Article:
This is where we go through the charade of pretending a deal is possible but we all know it isn't. The EU knows that there is no sincere effort to conclude a deal. If they open the books once more, they know that it won't stop with the backstop and there's a risk of the whole deal unravelling only to end up in precisely the same standoff when parliament again refuses to ratify it. If the EU thought there was any sincerity and if the UK had a detailed alternative set out that was legally operable, with the scope of any renegotiation confined to the backstop, then one imagines they would be more receptive but such is not forthcoming. They know it. Johnson knows it.

Ultimately we have run out of road. If we do not leave on October 31 then there is sufficient time for Johnson to be deposed, or forced into calling a general election where there is then a strong chance that Brexit will never happen.

That now can't be allowed. This isn't just about a vote that happened one day in 2016. A mountain was climbed from half empty public meetings in rural pubs through to a national movement for change. Quashing Brexit would rapidly see parliament reverting to business as usual, and in so doing would be throwing democracy in the bin. We would be saying that the two decades of movement building; pounding the streets, hammering out the blogs and doing all the things democratic citizens are supposed to do counts for nothing. We would be sending a clear message that legitimate grassroots politics cannot affect change.

That then fundamentally changes the nature of government. It says that our votes are subject to the approval of a ruling class; a political elite that believes itself to be more moral, wiser and better informed, despite the last three years demonstrating beyond any doubt that they are none of the above. I will leave it to you to imagine what the possible consequences of that are.

This isn't about who is right about whether we can trade on WTO rules. Certainly that will be an argument to be had after we leave when it becomes apparent that the hardliners were far wide of the mark, but this is something more fundamental. Leave voters are watching and waiting to see if their vote, which they regard as sacrosanct, and the one meaningful vote they've had in a lifetime, will be obeyed.

The fact our establishment even talks about "respecting the vote" is an indication of how far we are drifting from democracy. I don't care if they respect it. I don't care if they don't. As a voter in a supposed democracy I demand they obey it. For Boris Johnson this exercise is really just about his re-election and the survival of the Tory party but for those of us who voted to leave, not especially caring if the Tory party survives, this is a test of whether our participation matters a damn.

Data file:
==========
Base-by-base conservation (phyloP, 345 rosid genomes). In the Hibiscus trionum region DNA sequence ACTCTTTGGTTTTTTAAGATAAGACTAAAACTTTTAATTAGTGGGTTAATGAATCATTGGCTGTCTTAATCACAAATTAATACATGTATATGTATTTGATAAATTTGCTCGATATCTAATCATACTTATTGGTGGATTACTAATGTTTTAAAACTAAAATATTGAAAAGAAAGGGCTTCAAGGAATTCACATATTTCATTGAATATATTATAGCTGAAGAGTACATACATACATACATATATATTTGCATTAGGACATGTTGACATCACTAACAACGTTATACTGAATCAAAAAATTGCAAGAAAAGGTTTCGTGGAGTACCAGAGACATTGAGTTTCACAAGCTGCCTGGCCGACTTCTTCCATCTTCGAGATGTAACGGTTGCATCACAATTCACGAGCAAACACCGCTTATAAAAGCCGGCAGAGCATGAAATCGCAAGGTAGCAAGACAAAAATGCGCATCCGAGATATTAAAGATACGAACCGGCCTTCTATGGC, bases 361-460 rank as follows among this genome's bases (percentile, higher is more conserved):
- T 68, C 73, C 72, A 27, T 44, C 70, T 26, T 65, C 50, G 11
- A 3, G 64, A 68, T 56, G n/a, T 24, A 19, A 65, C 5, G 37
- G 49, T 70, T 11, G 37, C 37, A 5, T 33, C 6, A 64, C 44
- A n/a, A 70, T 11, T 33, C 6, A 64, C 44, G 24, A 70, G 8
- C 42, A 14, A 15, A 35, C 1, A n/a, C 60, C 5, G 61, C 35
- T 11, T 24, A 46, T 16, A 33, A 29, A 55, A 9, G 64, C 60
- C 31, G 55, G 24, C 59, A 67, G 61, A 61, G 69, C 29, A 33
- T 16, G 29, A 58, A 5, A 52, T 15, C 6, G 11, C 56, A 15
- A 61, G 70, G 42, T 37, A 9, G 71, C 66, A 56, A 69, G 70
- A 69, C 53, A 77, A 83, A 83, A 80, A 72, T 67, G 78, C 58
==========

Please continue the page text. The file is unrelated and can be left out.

You'll get no argument from me that a no deal Brexit will be a rough ride and will do considerable damage to our economy and standard of living. But this is not new news. These risks were spelled out in full before the referendum which leave voters elected to disregard of their own reasons. I voted to leave in the hope of an EEA Efta Brexit but I accepted the risk of no deal.

That seemed like tolerable risk being that two thirds of parliament were against leaving. I had just enough trust in them to believe they would recognise the gravity of the vote, and the obligation to act on it, but also the enormous risk that came from no deal. It is their arrogance, their stupidity and fundamental dishonesty that has brought us to this point. Their every effort to quash Brexit only hardened the resolve of leavers and at every pivotal moment proved to us that not only had they no intention of obeying the vote, there was no low they would not stoop to in order to kill our votes.

That parliament has been so devious and so inept has convinced me that we cannot go on like this, and that if the UK is to ever shake off its economic, political and cultural stagnation then we need a radically new political settlement and a clear out. If this is what it takes then so be it. There was a deal to be had but because our establishment could not see past its own vanity they've brought us to the brink. Johnson is just giving us the final shove. That's entirely on them.